Few health care roles are quite as challenging as that of nurse practitioner—and few offer as many opportunities to make a lasting impression on both patients and peers.
As one of several advanced specialties offered for advanced practice registered nurses (APRNs) educated at the graduate level, the role of nurse practitioner resembles that of a physician in many ways. This critical job is by no means easy, but nurse practitioners (NPs) take pride in their work and are determined to make a difference in the lives of their patients.
What a Typical Day Looks Like For a Nurse Practitioner
There is no typical day for a NP. Each shift comes with its own unique set of circumstances and challenges. Still, certain patterns tend to emerge over time, making the ups and downs of work in a fast-paced health care environment a little more manageable.
Preparing For the Day
Success as an nurse practitioner depends on thorough preparation—and we’re not just talking academics. Coffee is essential, of course, and many NPs find themselves visiting coffee shops just as frequently as they did during college.
While NPs employed in small physician offices or health clinics typically work ‘regular’ hours, it is not uncommon for them to be employed in hospitals or other settings that warrant round-the-clock care. As such, some NPs find themselves working weekends, holidays, overnight, and on-call as hospitalists.
Regardless of their hours, most NPs make an effort to glance through patient charts and get organized when they arrive at work. This time can prove valuable when there are circumstances such as emergencies that occur unexpectedly. Depending on the position, they may respond to patient phone calls, answer messages via online portals, or complete refill requests for medications any given day.
Meeting With Patients
When the day’s first appointment arrives, NPs transition into a period of meeting with patients and responding to requests from fellow medical professionals.
Individual concerns vary considerably from one patient to the next, but experienced NPs often note clear patterns regarding the types of conditions and illnesses their patients face.
No matter the patient’s unique concerns, NPs tend to follow a basic ritual during appointments. They often begin by greeting patients and gathering background information to determine a plan of care. For new patients, this may include a thorough assessment of family and personal history.
NPs often respond to current complaints, including both physical and emotional symptoms. They must also balance the rigor of their work with emotional care of patients and families. This involves showing compassion while still providing the firm instruction needed to ensure that patients follow through with treatment procedures and healthy lifestyle choices.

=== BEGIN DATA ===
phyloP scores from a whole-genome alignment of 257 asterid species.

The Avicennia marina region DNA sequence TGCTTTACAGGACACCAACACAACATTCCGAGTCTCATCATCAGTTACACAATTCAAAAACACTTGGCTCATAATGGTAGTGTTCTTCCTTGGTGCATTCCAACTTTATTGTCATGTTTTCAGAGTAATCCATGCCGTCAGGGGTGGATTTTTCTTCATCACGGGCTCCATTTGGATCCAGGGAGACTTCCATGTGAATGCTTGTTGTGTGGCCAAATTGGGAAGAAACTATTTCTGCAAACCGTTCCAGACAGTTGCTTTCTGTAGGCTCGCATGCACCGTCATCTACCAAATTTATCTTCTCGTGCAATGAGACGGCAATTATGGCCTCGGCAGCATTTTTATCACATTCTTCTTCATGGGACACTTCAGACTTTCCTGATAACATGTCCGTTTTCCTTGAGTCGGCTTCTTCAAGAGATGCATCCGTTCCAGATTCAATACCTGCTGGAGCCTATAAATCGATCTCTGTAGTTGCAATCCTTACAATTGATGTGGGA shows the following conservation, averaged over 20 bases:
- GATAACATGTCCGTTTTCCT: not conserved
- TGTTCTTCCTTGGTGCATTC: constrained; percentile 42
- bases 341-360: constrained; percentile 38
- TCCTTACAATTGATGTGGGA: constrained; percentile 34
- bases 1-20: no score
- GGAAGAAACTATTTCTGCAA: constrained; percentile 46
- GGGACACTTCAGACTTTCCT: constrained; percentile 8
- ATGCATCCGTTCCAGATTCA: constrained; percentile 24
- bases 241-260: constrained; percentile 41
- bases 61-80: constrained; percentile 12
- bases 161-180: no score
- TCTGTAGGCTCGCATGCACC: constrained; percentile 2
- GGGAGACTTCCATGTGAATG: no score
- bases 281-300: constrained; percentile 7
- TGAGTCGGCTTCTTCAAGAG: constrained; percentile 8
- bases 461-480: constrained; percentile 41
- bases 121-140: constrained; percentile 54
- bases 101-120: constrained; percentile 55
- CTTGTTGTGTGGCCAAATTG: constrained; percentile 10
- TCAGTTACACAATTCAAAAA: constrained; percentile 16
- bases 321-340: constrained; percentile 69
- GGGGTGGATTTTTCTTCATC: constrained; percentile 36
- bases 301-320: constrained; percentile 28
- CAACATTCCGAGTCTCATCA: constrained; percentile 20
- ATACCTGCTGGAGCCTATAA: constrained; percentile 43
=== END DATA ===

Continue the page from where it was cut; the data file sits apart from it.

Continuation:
Depending on the patient’s symptoms, NPs may initiate a variety of diagnostic tests designed to gather additional information. When making diagnoses, they sometimes consult with physicians or specialists. Once illnesses or conditions are accurately diagnosed, NPs may proceed with prescribing medication or other treatment options.
This routine is repeated several times throughout the day. According to the American Academy of Nurse Practitioners, the majority of today’s NPs meet with at least three patients per hour. With so many patients waiting to be seen, it can be difficult to give everybody the attention they deserve. Over time, however, NPs grow accustomed to juggling a growing volume of patients.
Working With Other Health Care Professionals
Collaboration with other healthcare professionals is huge for NPs, like many other clinicians, to increase optimal health outcomes. In addition to establishing trusting relationships with their patients, they must build strong bonds with registered nurses (RNs), physicians, and a variety of other medical specialists or representatives. This collaboration helps to ensure continuity and excellence in care provided to patients and communities.
After the Shift
The day doesn’t end when NPs meet with their final patients and finish examining charts. Those who work ‘standard’ schedules hope to get out on time—but their day may be followed by long commutes, patient emergencies, and unexpected delays in the daily schedule. However, despite the day, many find joy and satisfaction in knowing they have made a difference in the lives of many.
Life as a nurse practitioner requires hard work, dedication, and can be challenging, but it offers numerous rewards that make all the hard work worthwhile. NPs love interacting with patients and fellow health care professionals. They also appreciate the satisfaction of knowing that they’ve contributed immeasurably to the health and vitality of the communities in which they serve.
The journey to becoming an NP can be exciting, especially now that the Institute of Medicine (IOM) and American Association of Colleges of Nursing (AACN) has called for more nurses to obtain additional education to care for our aging population and those with chronic health issues. Thus, many NPs and fellow nurses are obtaining advanced education. Currently, the trend is to obtain a Doctor of Nursing Practice (DNP) degree. This degree features a rigorous blend of academic study and practical application and answers the call for more educated nurses at the graduate level. The DNP program at Abilene Christian University aligns with recommendations and standards set by the AACN, as well as several other acclaimed healthcare organizations.
For more information on how ACU Online can help you pursue your goals for working—and thriving—in the health care sector as a nurse, contact us at 855-219-7300 or acu.edu/online.
Other articles of interest: